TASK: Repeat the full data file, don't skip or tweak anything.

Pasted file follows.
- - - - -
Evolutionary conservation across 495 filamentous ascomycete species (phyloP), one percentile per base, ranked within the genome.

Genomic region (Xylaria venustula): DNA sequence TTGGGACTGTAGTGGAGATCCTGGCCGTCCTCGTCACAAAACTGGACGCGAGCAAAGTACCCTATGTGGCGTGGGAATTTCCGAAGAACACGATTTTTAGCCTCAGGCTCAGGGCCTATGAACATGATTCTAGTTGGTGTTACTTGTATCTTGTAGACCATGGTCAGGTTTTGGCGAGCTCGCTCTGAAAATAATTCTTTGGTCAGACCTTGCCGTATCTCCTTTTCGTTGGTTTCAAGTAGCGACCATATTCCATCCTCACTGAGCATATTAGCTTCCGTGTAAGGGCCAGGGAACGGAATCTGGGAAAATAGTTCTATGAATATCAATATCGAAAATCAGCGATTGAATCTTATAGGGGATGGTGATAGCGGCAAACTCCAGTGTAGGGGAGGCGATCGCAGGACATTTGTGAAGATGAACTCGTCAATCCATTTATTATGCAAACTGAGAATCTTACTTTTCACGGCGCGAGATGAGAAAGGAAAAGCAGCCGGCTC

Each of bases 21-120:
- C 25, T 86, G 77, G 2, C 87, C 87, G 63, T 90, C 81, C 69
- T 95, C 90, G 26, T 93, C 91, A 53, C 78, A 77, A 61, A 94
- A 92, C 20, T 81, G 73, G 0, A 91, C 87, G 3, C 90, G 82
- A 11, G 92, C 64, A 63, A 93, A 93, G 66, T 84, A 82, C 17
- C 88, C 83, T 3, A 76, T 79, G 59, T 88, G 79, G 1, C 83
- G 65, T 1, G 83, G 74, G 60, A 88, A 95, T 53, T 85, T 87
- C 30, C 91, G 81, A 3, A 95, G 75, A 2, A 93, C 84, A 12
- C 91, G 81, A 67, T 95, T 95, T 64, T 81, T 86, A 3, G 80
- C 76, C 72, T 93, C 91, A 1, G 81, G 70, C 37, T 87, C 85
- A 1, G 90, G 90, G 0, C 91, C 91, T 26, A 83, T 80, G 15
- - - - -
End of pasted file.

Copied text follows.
Evolutionary conservation across 495 filamentous ascomycete species (phyloP), one percentile per base, ranked within the genome.

Genomic region (Xylaria venustula): DNA sequence TTGGGACTGTAGTGGAGATCCTGGCCGTCCTCGTCACAAAACTGGACGCGAGCAAAGTACCCTATGTGGCGTGGGAATTTCCGAAGAACACGATTTTTAGCCTCAGGCTCAGGGCCTATGAACATGATTCTAGTTGGTGTTACTTGTATCTTGTAGACCATGGTCAGGTTTTGGCGAGCTCGCTCTGAAAATAATTCTTTGGTCAGACCTTGCCGTATCTCCTTTTCGTTGGTTTCAAGTAGCGACCATATTCCATCCTCACTGAGCATATTAGCTTCCGTGTAAGGGCCAGGGAACGGAATCTGGGAAAATAGTTCTATGAATATCAATATCGAAAATCAGCGATTGAATCTTATAGGGGATGGTGATAGCGGCAAACTCCAGTGTAGGGGAGGCGATCGCAGGACATTTGTGAAGATGAACTCGTCAATCCATTTATTATGCAAACTGAGAATCTTACTTTTCACGGCGCGAGATGAGAAAGGAAAAGCAGCCGGCTC

Each of bases 21-120:
- C 25, T 86, G 77, G 2, C 87, C 87, G 63, T 90, C 81, C 69
- T 95, C 90, G 26, T 93, C 91, A 53, C 78, A 77, A 61, A 94
- A 92, C 20, T 81, G 73, G 0, A 91, C 87, G 3, C 90, G 82
- A 11, G 92, C 64, A 63, A 93, A 93, G 66, T 84, A 82, C 17
- C 88, C 83, T 3, A 76, T 79, G 59, T 88, G 79, G 1, C 83
- G 65, T 1, G 83, G 74, G 60, A 88, A 95, T 53, T 85, T 87
- C 30, C 91, G 81, A 3, A 95, G 75, A 2, A 93, C 84, A 12
- C 91, G 81, A 67, T 95, T 95, T 64, T 81, T 86, A 3, G 80
- C 76, C 72, T 93, C 91, A 1, G 81, G 70, C 37, T 87, C 85
- A 1, G 90, G 90, G 0, C 91, C 91, T 26, A 83, T 80, G 15